DENVER, Colorado, February 4, 2013 (ENS) – Under a court-ordered deadline, the U.S. Fish and Wildlife Service today proposed to protect the North American wolverine as a threatened species under the Endangered Species Act.
In 2011 the nonprofit Center for Biological Diversity reached a settlement agreement requiring the Service to make protection decisions for 757 species, including the wolverine, which the court ordered must get a decision this fiscal year.
Estimating that 250 to 300 wolverines remain in the lower 48 states, the Service says the species had rebounded after broad-scale predator trapping and poisoning programs led to its near extinction in the early 1900s. Now the threat to their survival is climate warming.
The largest terrestrial member of the weasel family, the wolverine is dependent on areas in high mountains, near the tree-line, where conditions are cold year-round and snow cover persists well into the month of May.
“Extensive climate modeling indicates that the wolverine’s snowpack habitat will be greatly reduced and fragmented in the coming years due to climate warming, thereby threatening the species with extinction,” the Service said Friday in a statement announcing the proposal.
“The wolverine has a reputation for killing prey many times its size, but it’s no match for global climate change, which is shrinking spring snowpack across the West,” said Noah Greenwald, the Center’s endangered species director, who describes the mammals as “fierce, solitary hunters.”
“Their dependence on persistent spring snowpack for denning makes them severely threatened by climate change,” said Greenwald.
Persistent, stable snow greater than five feet deep appears to be a requirement for natal denning, because it provides security for offspring and buffers cold winter temperatures, the Service says.
Nevertheless, the Service does not consider activities “such as snowmobiling and backcountry skiing, and land management activities like timber harvesting and infrastructure development, to constitute significant threats to the wolverine.”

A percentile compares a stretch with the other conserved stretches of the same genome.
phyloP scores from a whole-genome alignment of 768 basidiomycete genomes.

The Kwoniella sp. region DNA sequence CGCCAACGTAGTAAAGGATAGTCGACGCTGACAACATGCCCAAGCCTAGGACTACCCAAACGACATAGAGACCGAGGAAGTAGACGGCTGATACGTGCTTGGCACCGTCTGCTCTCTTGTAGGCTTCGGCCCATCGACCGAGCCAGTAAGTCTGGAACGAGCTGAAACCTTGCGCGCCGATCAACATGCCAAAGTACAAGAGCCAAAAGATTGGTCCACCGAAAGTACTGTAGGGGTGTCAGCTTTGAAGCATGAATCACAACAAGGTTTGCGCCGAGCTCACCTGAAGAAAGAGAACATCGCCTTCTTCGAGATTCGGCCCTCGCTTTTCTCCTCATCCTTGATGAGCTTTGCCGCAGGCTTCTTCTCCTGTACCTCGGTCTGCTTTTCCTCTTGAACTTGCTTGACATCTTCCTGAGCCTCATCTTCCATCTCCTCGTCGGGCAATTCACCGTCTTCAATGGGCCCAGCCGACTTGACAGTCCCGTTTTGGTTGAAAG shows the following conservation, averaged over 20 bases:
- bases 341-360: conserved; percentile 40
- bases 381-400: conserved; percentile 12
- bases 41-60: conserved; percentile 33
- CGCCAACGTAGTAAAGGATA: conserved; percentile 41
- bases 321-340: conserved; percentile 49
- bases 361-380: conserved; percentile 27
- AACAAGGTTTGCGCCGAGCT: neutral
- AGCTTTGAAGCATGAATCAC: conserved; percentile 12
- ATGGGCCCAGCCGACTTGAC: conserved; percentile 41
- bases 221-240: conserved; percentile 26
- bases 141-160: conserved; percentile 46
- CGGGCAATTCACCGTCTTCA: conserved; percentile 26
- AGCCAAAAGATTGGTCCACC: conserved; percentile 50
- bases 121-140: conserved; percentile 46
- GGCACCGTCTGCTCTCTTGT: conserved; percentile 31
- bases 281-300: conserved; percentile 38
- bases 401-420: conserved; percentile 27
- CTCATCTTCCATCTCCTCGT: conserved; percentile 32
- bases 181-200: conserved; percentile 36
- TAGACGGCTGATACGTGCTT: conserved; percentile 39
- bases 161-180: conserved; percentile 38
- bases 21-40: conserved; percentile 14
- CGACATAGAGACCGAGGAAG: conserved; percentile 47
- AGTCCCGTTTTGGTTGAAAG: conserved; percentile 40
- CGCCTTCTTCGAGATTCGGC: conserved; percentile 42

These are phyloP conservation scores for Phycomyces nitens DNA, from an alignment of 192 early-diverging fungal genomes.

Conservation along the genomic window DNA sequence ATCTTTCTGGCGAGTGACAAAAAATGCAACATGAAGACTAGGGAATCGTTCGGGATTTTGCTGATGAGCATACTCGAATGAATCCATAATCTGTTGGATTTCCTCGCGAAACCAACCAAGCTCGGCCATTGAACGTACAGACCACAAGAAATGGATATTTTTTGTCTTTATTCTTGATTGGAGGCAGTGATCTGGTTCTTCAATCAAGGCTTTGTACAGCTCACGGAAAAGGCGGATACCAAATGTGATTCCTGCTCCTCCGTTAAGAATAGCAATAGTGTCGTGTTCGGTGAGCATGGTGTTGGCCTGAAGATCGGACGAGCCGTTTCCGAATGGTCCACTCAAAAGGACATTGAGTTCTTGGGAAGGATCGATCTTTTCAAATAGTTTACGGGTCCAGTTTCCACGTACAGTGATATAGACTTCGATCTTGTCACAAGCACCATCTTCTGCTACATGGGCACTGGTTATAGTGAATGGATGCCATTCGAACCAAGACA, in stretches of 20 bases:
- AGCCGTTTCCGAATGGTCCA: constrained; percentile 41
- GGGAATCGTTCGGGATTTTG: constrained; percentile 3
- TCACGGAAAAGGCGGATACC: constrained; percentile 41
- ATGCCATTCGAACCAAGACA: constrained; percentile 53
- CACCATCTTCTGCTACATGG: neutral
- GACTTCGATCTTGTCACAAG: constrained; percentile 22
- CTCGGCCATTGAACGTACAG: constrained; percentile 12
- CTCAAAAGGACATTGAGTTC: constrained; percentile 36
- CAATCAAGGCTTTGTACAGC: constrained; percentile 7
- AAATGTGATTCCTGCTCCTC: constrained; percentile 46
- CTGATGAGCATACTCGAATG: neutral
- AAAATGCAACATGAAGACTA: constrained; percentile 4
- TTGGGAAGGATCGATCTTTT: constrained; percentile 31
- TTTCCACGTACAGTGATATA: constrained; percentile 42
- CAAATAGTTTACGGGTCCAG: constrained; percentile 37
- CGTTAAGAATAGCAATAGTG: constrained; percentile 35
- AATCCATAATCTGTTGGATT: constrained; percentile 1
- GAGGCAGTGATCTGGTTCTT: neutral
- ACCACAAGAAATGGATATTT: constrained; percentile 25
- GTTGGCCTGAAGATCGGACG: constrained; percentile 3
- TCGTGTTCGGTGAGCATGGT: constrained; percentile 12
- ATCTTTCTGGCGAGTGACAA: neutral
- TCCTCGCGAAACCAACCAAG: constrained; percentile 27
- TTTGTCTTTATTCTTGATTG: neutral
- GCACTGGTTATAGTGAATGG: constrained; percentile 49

As a result, the Service is proposing a special rule under the Endangered Species Act that, even if the wolverine is listed as a threatened species these types of activities would be allowed to continue and would not be prohibited or regulated.
However, intentional killing of wolverines would be prohibited. The Service is seeking input on whether or not it is appropriate to prohibit incidental take of wolverine in the course of legal trapping activities directed at other species, if states have programs in place to minimize the chances of this occurring.
“This proposal would give us the flexibility to tailor the protections for the wolverine provided by the ESA to only those things that are necessary,” said Noreen Walsh, director of the Service’s Mountain-Prairie Region.
“Scientific evidence suggests that a warming climate will greatly reduce the wolverine’s snowpack habitat,” Walsh said. “We look forward to hearing from our state and local partners and members of the public and scientific community on these proposals as we work to ensure the continued recovery of the species.”
A 90-day comment period, beginning today, is being provided to allow the public and stakeholders an opportunity to comment on these proposals. During that time, the Service will seek peer review from qualified members of the scientific community to ensure that our final decision is based on solid science.
The Service will make a final determination a year from now on whether to add the wolverine to the Federal List of Endangered and Threatened Wildlife based on the best available science. The Service will also decide whether or not it is prudent to designate critical habitat for the wolverine, and whether such a designation would be beneficial to this species given the threat to its habitat is climate change.
The Service is simultaneously proposing a special rule under Section 10(j) of the ESA that would facilitate reintroduction of the species to its historical range in Colorado. The reintroduction effort, which is still under consideration, would be led by the Colorado Department of Parks and Wildlife.
More than 90 percent of wolverine habitat in the Lower 48 states is located on federally-owned land; the rest is on state, private or tribally owned land.
Currently, wolverines occur within the North Cascades Range in Washington and the Northern Rockies of Montana, Idaho, Wyoming and a small portion of Oregon.
One individual male wolverine is known to inhabit the Sierra Nevada and one male wolverine resides in the southern Rocky Mountains. Both are recent migrants to these areas.
Wolverines once existed also in the Sierra Nevada of California and the southern Rocky Mountains in the states of Colorado, Wyoming, and New Mexico.
Scientific information regarding these proposals will be accepted until May 6, 2013 and can be submitted electronically via the Federal eRulemaking Portal at http://www.regulations.gov. Follow the instructions for submitting comments; or mailed or hand delivered to: Public Comments Processing, Attn: FWS-R6-ES-2012-0107; Division of Policy and Directives Management; U.S. Fish and Wildlife Service; 4401 N. Fairfax Drive, Suite 222; Arlington, VA 22203.